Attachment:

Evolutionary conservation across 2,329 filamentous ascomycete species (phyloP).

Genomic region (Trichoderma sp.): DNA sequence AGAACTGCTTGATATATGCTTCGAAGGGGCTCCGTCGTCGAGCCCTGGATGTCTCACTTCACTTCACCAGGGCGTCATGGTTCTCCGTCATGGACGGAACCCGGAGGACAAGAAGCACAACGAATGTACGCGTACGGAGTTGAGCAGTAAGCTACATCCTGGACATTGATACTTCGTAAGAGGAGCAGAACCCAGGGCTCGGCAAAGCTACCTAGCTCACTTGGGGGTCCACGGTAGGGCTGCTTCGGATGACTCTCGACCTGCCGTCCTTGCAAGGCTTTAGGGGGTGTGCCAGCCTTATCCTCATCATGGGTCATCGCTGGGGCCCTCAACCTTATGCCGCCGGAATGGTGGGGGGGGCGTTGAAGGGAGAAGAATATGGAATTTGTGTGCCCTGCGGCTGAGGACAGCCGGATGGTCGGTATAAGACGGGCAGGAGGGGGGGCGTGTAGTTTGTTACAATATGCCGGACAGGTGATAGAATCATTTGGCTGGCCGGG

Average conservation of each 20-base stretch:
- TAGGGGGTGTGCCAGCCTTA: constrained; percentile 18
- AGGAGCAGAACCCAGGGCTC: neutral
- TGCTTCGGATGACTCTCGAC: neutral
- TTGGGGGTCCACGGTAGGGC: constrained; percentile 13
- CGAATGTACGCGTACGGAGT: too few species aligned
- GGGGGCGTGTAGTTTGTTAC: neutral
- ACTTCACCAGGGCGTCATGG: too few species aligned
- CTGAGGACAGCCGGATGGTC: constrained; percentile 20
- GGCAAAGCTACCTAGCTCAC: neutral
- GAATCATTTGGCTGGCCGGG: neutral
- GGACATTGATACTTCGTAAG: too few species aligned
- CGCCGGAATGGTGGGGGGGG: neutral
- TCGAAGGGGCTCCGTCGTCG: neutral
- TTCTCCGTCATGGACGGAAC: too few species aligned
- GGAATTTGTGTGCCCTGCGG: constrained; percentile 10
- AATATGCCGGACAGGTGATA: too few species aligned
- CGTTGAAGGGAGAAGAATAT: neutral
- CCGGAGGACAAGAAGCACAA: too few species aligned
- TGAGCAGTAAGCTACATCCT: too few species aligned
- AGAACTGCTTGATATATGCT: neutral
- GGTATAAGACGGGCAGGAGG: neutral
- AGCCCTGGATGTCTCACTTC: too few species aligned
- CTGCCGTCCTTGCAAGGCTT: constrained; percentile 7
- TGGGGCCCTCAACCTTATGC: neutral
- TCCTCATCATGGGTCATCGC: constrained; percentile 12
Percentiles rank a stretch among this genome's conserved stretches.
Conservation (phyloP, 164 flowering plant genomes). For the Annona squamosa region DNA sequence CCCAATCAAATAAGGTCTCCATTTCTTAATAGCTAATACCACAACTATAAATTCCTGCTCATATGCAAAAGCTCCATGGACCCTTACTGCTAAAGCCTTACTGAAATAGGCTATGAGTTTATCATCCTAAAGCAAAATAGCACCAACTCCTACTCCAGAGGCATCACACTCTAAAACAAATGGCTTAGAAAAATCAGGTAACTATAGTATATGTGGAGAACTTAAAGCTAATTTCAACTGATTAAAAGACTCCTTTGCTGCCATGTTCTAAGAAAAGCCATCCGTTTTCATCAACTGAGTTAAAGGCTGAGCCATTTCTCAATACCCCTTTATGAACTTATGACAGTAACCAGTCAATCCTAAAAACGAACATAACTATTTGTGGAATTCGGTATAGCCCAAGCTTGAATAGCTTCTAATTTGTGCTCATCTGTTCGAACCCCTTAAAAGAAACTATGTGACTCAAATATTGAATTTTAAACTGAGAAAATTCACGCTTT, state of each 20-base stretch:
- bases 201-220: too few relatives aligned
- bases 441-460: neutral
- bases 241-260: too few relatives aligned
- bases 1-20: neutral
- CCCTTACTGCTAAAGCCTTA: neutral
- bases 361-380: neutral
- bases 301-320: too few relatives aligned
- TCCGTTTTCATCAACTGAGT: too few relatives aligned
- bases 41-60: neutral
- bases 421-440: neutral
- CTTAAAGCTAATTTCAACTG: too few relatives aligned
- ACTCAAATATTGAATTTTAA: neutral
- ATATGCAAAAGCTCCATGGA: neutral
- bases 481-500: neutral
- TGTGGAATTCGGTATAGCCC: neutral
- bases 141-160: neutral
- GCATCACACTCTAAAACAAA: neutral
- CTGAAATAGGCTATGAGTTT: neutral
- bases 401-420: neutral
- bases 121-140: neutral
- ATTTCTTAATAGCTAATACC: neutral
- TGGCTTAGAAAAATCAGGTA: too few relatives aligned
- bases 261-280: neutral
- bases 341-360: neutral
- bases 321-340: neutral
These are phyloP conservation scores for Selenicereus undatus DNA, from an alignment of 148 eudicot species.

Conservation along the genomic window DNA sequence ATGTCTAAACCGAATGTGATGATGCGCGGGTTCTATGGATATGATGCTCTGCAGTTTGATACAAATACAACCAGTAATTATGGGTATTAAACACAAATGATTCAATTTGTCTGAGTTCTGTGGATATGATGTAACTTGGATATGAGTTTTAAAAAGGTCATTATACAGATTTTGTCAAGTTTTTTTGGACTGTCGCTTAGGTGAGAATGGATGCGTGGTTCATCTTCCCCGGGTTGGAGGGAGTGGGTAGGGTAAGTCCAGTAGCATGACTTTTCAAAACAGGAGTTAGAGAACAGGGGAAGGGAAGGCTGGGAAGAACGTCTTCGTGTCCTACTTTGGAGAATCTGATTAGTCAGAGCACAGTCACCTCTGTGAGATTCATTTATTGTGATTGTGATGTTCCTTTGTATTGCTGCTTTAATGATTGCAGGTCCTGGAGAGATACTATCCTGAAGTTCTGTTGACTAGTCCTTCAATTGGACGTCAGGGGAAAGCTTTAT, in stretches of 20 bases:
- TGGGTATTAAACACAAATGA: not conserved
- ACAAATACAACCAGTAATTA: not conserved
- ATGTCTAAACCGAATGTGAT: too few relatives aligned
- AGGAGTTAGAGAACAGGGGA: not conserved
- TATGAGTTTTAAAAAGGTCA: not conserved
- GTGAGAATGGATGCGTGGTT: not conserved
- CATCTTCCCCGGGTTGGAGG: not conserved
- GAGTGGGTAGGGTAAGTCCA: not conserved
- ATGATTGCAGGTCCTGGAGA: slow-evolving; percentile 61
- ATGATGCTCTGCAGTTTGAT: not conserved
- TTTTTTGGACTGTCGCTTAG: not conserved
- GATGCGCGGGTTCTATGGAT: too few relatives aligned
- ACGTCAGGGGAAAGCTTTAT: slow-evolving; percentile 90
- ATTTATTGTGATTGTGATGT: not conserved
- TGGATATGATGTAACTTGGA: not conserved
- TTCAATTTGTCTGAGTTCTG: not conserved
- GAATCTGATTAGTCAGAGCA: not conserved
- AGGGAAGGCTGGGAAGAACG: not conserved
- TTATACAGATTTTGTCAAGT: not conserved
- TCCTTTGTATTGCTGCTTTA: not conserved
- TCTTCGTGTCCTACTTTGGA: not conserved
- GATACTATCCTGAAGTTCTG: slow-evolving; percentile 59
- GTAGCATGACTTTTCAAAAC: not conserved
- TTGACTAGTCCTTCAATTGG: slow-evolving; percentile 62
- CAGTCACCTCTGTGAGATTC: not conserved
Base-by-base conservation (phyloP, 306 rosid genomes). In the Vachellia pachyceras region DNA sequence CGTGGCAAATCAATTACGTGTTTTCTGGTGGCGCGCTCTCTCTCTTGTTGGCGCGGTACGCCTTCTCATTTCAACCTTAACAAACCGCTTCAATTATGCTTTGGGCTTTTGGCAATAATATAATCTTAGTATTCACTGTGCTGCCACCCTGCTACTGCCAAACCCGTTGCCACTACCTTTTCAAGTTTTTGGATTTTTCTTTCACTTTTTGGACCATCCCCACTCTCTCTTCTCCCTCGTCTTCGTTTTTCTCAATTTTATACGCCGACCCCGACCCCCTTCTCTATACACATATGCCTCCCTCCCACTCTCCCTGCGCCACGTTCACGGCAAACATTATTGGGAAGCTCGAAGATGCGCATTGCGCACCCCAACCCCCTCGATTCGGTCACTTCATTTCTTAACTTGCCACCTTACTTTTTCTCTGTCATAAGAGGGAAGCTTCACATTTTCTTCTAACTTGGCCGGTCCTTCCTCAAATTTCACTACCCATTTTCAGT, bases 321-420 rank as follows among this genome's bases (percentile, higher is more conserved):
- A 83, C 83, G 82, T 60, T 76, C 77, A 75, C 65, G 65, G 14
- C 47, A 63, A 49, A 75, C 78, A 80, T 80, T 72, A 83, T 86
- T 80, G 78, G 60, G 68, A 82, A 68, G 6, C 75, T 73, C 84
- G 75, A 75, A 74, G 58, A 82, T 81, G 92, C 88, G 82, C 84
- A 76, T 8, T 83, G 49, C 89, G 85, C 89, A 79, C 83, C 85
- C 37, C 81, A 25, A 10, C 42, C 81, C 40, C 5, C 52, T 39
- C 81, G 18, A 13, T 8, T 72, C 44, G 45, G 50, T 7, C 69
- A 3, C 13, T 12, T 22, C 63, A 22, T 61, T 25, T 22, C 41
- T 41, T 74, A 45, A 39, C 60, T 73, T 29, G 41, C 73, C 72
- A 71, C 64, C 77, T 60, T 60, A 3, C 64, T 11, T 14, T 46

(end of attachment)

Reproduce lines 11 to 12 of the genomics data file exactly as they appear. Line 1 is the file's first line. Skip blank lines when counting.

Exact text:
- CTGAGGACAGCCGGATGGTC: constrained; percentile 20
- GGCAAAGCTACCTAGCTCAC: neutral